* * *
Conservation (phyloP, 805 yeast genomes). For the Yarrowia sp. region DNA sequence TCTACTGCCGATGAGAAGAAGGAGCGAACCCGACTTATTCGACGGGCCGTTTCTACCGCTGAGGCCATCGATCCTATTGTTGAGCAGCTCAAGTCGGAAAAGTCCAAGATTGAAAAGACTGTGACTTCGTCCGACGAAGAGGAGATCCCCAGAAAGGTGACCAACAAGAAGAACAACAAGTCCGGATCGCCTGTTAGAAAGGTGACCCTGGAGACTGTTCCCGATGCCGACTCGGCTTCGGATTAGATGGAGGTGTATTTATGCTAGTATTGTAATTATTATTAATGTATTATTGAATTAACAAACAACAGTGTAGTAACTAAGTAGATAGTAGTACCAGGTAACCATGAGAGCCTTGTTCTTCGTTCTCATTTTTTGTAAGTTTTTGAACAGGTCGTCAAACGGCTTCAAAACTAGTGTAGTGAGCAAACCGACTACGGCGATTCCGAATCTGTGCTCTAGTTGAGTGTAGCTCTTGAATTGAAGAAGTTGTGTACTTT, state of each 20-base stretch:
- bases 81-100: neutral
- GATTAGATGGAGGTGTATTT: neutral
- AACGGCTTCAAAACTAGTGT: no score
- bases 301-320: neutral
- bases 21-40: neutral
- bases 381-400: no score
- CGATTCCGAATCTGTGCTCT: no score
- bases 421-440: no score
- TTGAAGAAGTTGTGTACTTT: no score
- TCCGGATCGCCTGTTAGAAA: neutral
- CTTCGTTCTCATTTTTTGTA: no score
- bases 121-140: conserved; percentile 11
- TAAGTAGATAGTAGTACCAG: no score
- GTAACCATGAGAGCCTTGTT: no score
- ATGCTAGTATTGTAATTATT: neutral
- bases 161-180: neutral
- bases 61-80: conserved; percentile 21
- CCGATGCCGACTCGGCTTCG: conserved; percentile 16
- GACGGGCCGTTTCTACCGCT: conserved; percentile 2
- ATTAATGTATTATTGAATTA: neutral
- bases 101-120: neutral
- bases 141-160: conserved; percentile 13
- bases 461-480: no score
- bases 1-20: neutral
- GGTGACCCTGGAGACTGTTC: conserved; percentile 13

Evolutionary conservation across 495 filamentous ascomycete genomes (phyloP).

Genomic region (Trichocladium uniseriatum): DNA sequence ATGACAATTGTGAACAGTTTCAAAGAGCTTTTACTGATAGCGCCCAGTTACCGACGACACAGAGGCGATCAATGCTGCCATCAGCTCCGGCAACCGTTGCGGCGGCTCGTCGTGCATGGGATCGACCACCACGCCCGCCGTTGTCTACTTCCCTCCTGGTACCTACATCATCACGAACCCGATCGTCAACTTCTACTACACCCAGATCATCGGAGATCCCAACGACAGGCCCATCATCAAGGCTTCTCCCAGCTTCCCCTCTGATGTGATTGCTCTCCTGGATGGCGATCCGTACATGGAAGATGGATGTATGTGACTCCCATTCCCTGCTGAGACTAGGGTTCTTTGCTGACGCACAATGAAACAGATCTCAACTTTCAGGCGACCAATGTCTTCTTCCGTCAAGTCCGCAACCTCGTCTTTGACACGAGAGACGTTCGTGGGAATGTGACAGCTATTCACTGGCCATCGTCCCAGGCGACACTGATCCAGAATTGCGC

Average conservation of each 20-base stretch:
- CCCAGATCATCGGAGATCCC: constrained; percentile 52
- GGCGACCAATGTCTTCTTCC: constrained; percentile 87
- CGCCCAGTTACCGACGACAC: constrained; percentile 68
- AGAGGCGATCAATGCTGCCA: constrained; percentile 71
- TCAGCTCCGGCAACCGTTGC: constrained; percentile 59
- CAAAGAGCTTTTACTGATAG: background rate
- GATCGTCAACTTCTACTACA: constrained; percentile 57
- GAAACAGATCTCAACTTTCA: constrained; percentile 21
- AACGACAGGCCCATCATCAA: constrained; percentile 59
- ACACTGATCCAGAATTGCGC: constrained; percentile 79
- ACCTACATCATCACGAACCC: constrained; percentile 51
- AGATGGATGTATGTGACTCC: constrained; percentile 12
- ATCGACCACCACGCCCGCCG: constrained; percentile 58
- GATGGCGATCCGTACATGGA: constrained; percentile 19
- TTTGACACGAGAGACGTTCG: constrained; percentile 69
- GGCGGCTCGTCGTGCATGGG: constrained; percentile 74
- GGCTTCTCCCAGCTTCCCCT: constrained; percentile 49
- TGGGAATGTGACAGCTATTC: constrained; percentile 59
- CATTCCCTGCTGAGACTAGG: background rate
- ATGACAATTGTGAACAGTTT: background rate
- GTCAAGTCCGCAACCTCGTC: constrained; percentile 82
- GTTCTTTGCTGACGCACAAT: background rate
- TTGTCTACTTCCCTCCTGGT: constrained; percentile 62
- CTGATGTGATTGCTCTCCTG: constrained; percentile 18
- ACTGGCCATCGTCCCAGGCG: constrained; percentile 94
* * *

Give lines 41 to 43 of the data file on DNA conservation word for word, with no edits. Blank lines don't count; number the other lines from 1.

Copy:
- AGATGGATGTATGTGACTCC: constrained; percentile 12
- ATCGACCACCACGCCCGCCG: constrained; percentile 58
- GATGGCGATCCGTACATGGA: constrained; percentile 19